Kansas: a cyclopedia of state history, embracing events, institutions, industries, counties, cities, towns, prominent persons, etc. ... / with a supplementary volume devoted to selected personal history and reminiscence. Standard Pub. Co. Chicago : 1912. Edited by Frank W. Blackmar.
This set of books has several variations in Volume 3. Please help us determine if there are more than we've found. To do this, I've prepared web pages with the index from the various versions combined and identifying which version that they are in by using the microfilm number from the Kansas State Historical Society files. If you have a version that includes a name not listed, please contact Margaret Knecht MKnecht@kshs.org at the Kansas State Historical Society, or myself, Carolyn Ward tcward@columbus-ks.com

Ferdinand C. Blanchard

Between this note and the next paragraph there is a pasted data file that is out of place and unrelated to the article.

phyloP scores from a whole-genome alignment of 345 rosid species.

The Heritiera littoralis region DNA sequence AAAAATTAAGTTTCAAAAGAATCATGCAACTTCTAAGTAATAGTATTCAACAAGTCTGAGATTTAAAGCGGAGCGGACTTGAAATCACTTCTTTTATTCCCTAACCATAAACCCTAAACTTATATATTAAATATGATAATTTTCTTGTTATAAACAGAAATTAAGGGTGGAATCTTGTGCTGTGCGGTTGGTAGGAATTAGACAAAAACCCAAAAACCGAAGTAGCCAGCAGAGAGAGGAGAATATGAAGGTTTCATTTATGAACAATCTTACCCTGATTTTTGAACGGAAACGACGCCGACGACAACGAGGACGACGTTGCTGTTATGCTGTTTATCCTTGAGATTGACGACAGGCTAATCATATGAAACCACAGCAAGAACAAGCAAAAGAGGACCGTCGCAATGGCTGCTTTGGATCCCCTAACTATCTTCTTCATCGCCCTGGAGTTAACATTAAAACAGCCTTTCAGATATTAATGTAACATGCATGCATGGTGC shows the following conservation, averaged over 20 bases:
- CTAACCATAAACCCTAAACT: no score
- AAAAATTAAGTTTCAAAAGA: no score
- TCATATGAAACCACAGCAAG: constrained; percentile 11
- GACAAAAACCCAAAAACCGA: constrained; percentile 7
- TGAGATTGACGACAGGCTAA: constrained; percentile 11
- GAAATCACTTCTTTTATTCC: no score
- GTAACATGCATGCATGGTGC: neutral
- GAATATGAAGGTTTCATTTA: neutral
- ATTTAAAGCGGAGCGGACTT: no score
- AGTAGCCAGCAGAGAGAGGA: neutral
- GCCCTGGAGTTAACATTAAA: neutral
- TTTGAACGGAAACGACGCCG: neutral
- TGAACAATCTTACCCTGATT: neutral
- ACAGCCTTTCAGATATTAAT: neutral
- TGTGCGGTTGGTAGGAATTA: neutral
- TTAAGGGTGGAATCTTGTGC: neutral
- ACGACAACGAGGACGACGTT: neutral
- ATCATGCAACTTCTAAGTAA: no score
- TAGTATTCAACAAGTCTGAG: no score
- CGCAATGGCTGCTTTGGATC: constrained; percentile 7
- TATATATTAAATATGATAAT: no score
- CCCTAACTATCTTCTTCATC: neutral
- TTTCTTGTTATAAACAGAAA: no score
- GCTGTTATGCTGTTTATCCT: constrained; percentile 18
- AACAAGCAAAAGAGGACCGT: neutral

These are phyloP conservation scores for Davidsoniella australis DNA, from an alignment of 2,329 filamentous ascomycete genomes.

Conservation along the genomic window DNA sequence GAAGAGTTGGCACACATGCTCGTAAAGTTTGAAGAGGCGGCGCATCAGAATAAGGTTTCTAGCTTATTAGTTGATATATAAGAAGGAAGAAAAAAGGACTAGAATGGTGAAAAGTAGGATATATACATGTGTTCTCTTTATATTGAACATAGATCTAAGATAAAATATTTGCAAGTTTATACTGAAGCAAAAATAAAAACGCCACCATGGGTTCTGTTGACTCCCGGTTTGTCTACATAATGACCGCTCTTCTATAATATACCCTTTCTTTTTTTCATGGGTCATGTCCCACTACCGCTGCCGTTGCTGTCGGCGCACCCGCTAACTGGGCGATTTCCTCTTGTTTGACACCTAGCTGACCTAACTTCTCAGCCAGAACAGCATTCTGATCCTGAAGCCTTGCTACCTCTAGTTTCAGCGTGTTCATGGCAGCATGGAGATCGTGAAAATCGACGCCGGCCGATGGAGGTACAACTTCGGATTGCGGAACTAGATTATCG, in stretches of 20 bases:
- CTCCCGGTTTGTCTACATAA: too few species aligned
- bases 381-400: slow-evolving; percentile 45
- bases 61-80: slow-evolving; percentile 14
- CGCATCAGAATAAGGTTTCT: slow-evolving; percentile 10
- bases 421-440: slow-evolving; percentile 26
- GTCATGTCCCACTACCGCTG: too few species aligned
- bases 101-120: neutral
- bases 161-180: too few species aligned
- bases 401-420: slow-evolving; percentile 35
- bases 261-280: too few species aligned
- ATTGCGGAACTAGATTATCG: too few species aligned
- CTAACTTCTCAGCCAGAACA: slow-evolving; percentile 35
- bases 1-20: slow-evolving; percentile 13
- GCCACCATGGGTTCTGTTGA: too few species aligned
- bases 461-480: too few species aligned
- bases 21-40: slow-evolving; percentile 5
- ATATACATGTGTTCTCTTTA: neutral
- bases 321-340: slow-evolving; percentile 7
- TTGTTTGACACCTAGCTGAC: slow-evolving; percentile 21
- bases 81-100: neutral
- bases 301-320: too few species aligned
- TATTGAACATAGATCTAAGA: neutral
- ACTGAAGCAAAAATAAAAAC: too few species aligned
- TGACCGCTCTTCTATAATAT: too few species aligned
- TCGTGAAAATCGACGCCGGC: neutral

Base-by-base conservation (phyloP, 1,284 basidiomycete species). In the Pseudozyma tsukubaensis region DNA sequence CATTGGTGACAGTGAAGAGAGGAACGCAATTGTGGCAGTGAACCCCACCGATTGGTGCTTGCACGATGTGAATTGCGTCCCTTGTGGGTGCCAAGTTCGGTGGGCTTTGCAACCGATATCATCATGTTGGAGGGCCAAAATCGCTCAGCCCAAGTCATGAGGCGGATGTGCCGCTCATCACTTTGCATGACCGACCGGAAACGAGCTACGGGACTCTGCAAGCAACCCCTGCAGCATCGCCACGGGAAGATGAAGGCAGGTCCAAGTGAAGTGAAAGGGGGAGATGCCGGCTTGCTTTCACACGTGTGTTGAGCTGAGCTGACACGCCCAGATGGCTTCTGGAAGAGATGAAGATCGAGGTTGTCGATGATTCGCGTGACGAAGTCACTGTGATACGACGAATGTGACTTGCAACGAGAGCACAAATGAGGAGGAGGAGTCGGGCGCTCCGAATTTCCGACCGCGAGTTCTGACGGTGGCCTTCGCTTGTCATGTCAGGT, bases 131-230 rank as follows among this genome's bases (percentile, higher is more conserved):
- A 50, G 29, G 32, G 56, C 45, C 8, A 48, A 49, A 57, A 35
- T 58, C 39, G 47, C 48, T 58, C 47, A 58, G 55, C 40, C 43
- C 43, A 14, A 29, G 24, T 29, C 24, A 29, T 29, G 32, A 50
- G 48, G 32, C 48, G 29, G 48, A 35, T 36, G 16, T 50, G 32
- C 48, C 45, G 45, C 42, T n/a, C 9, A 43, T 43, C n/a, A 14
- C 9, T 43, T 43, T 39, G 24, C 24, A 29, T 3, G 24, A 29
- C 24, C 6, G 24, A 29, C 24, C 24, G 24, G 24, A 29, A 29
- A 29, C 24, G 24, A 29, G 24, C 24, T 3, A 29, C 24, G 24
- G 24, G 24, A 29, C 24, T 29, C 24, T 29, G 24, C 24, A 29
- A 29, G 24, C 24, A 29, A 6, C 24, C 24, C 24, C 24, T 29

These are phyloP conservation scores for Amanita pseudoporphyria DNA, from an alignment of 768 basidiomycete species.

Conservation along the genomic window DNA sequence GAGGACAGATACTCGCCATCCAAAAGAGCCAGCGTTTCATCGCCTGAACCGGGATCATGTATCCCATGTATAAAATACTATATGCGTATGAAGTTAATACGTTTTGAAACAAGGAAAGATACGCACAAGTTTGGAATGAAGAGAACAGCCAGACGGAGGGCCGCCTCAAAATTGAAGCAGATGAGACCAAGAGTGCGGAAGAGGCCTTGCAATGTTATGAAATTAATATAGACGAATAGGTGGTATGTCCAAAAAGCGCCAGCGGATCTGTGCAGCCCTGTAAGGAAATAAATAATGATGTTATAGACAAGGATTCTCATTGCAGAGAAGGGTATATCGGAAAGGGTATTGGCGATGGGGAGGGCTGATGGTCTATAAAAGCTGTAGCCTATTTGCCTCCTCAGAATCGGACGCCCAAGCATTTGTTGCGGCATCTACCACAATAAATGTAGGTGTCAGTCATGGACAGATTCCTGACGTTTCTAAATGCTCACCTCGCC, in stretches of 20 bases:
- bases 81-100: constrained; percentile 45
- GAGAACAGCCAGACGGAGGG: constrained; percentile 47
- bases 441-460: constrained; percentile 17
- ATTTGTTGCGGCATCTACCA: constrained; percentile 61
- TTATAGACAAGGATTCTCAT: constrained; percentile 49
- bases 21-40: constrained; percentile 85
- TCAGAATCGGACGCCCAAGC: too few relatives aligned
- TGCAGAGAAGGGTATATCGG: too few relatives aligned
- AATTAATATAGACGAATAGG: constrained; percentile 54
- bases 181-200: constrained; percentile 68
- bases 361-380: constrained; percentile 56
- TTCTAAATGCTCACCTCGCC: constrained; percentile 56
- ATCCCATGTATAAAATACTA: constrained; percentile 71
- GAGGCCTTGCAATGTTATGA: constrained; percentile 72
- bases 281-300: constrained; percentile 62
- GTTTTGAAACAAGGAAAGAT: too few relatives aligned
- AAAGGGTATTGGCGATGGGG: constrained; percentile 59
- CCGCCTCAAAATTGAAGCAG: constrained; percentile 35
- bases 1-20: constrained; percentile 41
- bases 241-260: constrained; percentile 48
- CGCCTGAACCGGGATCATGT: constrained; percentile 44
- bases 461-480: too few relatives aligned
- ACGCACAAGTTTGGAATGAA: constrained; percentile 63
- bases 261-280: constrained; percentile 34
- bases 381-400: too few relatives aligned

Ferdinand C. Blanchard, of Kinsley, Kan., a Kansas pioneer and a veteran of the Civil war, is one of Edwards county's best known and respected citizens, having been a resident of that county nearly forty years and judge of the probate court eighteen years. He is a native of New England, born on a farm in Cumberland, Me., Sept. 15, 1836. His parents, Beza Blanchard and Dorcas Prince, were natives of Cumberland, Me., the former's birth having occurred on Aug. 6, 1805, and the latter's on May 20, 1807. They were married in Maine and traveled life's journey together over sixty years, before death severed their long companionship. The father was a sailor, as were also his father and four of his brothers. He died at Cumberland, Me., in October, 1894, the wife and mother having preceded him in death three years, as her demise occurred in 1891. Of their union were born nine children, all of whom grew to maturity except the youngest, who died in infancy. They are: Anna L., born in 1832; David L., born in 1834; Ferdinand C.; Caroline T., born in 1839; Sophia, born in 1842; Margaret, born in 1845, and died in 1909; Clara, born in 1847, and died in 1909; and Florence, born in 1849.